Program Overview
Registration is still open for plenaries at the registration desk.

What may scholars learn about early modern women by focusing on men? What may we learn about early modern society and patriarchy from its gendering practices? What are the consequences of scholarly assumptions about gender for the study of early modern society?

We will consider these issues as we explore the following topics:

Theorizing Early Modern Masculinity and Maleness
Representations of men; relationship between theories of masculinity and theories of femininity; divergence and convergence of theory and social practice.

The material cultures of childhood; civic, legal, and domestic issues pertaining to childbirth, childhood, and parenting; impact of class, religion, and region on the social practices of childhood; contradictions among ideals, social practices, and representations of childhood in literature and art.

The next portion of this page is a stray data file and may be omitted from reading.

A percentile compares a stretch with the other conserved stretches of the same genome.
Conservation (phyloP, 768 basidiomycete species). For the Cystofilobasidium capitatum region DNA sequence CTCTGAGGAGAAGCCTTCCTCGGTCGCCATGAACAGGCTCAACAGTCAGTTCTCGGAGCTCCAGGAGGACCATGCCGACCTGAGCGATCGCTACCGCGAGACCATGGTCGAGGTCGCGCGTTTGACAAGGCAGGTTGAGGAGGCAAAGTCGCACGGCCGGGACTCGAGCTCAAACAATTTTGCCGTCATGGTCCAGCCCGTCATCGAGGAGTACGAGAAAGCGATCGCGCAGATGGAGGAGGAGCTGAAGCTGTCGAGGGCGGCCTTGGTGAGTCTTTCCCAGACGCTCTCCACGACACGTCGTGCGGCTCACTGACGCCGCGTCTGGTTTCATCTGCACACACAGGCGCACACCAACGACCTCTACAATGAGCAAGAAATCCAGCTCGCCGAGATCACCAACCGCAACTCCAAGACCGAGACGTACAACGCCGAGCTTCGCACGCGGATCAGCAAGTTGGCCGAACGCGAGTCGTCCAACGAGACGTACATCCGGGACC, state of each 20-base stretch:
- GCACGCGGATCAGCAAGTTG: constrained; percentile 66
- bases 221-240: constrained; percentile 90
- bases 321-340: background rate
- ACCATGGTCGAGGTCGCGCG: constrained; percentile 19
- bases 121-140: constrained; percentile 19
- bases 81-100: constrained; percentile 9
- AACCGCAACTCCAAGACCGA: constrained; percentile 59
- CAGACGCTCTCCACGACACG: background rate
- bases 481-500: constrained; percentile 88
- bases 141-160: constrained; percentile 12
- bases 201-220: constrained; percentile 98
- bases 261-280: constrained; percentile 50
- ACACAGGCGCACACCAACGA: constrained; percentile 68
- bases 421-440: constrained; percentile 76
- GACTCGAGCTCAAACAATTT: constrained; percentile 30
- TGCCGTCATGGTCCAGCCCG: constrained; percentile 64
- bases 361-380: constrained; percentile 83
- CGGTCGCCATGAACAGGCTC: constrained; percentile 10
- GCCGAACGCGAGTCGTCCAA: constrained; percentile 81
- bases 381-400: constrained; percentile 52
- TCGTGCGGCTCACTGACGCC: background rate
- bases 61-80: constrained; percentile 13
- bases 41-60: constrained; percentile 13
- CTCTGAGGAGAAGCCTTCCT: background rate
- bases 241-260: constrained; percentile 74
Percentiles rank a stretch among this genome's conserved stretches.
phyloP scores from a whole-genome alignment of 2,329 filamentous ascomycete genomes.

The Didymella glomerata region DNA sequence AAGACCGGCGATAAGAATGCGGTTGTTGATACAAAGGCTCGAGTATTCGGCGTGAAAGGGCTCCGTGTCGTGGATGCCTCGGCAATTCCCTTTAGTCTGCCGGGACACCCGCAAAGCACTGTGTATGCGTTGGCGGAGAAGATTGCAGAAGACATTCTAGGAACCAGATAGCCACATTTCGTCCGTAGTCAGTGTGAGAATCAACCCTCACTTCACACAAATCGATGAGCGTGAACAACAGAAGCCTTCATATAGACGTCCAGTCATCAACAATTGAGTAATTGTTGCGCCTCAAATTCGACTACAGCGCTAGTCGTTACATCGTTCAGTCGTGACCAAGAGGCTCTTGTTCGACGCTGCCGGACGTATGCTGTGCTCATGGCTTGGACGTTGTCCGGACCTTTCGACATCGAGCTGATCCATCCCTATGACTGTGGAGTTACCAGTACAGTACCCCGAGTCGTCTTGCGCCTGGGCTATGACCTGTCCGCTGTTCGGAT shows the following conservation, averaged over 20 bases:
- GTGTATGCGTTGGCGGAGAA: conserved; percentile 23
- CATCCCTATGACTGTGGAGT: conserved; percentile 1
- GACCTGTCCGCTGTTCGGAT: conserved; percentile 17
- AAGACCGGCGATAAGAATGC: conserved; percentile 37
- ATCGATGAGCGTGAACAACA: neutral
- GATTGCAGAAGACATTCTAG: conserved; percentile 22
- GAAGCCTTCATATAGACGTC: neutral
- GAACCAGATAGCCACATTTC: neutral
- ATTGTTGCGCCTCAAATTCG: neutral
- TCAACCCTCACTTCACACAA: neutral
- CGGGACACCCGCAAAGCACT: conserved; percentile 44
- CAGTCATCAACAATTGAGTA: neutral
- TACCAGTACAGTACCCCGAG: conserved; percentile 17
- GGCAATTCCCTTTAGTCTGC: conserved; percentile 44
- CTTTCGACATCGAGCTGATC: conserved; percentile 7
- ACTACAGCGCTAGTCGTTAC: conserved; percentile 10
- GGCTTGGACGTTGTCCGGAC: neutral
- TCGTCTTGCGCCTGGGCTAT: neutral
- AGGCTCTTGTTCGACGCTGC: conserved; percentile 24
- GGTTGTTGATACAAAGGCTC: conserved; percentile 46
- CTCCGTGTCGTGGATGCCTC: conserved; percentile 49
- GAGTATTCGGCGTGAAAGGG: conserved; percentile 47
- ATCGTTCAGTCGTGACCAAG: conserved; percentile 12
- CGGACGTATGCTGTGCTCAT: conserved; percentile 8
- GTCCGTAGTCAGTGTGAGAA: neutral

Gender and violence as defined by codes of conduct; competitive games and rituals that endorse violence; impact of war, street fighting, and penal disciplinary practices on men and women; men and women as both perpetrators and victims of violent acts; views of violence modulated by class, family position, and other kinds of social status.

Men, women, and gender in the classroom; constructions of gender imposed by genre, art, and academic discipline; technology, gender, and teaching.

This symposium extends the work of five earlier conferences sponsored by the Center for Renaissance & Baroque Studies (1990, 1994, 1997, 2000, and 2003). Plenary sessions will be followed by thematically related workshops designed to encourage discussion and foster new research.

This event is an activity of the University of Maryland Foundation, Inc., and funds earned will be managed by the Foundation for the benefit of the Center for Renaissance & Baroque Studies.

We would like to thank the generous supporters of ATW 6: Attending to Early Modern Women--and Men.